All Feature articles – Page 6

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  • Laptop

    The importance of BYOD policies in managing data protection risks and compliance


    A survey carried out on more than 1,000 businesses by the Ponemon Institute in April, found that more than half of those companies said they wouldn’t be compliant by the new GDPR legislation deadline.

  • Insurance Industry

    What GDPR means for the insurance industry


    The introduction of the GDPR will make a significant impact on the insurance industry, both within and outside Europe.

  • Employee contract and data

    How will GDPR affect employee data?


    In this second of our series of GDPR blogs, we explore how creative agencies need to be aware of GDPR in terms of the information that they hold on employees.

  • GDPR Summit London

    Board Director of DMA discusses consent versus legitimate interests


    Speaking at the GDPR Summit London, Julia Porter, from the DMA, grappled with the thorny topic of consent versus legitimate interests. It’s a crucial issue concerning marketers and GDPR.

  • GDPR:Summit London

    Employee rights under GDPR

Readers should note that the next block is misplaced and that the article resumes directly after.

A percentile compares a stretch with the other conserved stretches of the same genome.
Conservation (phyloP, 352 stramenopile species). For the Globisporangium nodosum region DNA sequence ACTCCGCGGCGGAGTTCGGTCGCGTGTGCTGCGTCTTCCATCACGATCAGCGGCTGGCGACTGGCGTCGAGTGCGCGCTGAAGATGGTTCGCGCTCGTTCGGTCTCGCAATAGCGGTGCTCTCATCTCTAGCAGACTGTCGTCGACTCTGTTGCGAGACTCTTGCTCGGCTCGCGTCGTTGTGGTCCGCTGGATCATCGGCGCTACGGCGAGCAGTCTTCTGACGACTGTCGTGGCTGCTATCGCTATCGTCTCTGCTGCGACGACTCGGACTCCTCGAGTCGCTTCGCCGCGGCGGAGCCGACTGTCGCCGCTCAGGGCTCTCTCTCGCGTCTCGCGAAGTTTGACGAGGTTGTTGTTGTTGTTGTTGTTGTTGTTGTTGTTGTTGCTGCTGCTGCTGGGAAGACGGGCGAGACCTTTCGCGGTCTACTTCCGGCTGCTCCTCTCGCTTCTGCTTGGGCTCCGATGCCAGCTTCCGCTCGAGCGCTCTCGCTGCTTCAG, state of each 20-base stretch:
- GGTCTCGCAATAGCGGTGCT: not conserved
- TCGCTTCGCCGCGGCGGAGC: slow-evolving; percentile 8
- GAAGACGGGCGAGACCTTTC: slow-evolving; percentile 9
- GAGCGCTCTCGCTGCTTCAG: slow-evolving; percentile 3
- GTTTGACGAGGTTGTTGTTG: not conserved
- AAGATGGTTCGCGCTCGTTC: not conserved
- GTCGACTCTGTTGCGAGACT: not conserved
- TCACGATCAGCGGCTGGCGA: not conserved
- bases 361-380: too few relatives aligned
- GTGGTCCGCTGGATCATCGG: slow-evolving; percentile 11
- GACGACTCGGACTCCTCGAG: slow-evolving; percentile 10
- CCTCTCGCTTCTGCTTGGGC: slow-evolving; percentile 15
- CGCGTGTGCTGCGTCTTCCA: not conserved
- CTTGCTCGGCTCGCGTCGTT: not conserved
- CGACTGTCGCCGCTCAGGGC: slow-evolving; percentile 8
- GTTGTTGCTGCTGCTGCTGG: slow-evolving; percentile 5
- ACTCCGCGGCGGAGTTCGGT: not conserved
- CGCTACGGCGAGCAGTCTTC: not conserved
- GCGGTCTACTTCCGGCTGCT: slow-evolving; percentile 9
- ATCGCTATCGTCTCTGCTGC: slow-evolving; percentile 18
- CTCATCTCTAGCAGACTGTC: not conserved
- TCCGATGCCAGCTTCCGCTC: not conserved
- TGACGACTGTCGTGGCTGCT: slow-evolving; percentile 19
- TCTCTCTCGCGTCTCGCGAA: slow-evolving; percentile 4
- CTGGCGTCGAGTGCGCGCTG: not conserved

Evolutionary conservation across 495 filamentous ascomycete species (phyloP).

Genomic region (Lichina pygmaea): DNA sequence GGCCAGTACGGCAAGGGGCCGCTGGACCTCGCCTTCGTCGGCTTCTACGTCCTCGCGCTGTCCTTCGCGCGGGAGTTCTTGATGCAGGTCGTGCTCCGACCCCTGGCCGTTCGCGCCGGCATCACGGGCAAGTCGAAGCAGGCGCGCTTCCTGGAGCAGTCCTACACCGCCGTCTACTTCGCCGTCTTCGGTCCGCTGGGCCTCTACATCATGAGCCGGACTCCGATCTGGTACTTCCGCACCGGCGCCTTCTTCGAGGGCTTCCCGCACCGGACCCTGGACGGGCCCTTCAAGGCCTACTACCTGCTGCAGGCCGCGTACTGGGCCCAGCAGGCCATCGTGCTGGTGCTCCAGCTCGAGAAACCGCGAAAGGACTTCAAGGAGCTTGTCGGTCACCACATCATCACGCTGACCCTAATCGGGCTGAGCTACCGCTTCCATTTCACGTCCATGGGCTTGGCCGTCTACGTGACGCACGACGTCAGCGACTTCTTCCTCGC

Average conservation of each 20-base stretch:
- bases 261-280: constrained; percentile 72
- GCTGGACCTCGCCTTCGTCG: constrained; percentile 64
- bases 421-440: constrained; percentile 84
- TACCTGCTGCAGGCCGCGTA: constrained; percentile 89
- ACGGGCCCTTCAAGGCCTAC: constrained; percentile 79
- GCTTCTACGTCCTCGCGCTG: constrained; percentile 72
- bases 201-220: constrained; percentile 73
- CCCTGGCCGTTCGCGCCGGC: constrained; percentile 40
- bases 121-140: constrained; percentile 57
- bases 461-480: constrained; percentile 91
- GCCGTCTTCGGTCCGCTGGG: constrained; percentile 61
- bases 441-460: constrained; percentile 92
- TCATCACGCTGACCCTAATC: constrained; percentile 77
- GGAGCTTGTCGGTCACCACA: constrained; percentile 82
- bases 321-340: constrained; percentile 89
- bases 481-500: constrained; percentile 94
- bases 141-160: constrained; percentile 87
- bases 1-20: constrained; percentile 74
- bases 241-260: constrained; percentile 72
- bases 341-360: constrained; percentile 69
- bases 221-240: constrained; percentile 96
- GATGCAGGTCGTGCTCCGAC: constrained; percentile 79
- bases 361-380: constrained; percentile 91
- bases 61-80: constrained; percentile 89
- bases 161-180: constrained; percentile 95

Personal data means all data concerning individuals and that means not only customers, but, for example, suppliers and staff. At the recent GDPR Summit London, GDPR and the rights of employees came up time and time again, but a panel discussion uncovered some important lessons.

  • Facebook

    Cambridge Analytica and Facebook: surviving the mindset revolution


    I bet you never thought taking one of those innocuous Facebook quizzes would lead to the election of Donald Trump?

  • contract agreement

    GDPR deep dive: how to implement the ‘right to be forgotten’


    For banks and other financial institutions one of the key challenges of GDPR will be how to implement the right to erasure (a.k.a. the right to be forgotten). 

  • Healthcare

    What do healthcare organisations need to consider when preparing for GDPR?


    As we know the new rules brought in by GDPR will reinforce current legislation with the addition of some new requirements. Any organisation, including those in the healthcare sector, controlling or processing personally identifiable data will need to comply with GDPR.

  • Report

    GDPR: Changing the ways businesses interact with their customers


    From 25 May 2018 the Data Protection Act 1998 (DPA) will be replaced by The General Data Protection Regulation (GDPR), and it will bring important changes to the ways data is stored and processed by businesses.

  • software

    The 7 elements of GDPR software security compliance


    By now, you’re probably aware that the General Data Protection Regulation (GDPR) is coming. Taking effect on May 25, 2018, GDPR aims to unify the European Union (EU) on common data protection practices. Bringing more control and higher standards, this regulation will affect how firms gather, store, and use data pertaining to EU residents.

  • Back to School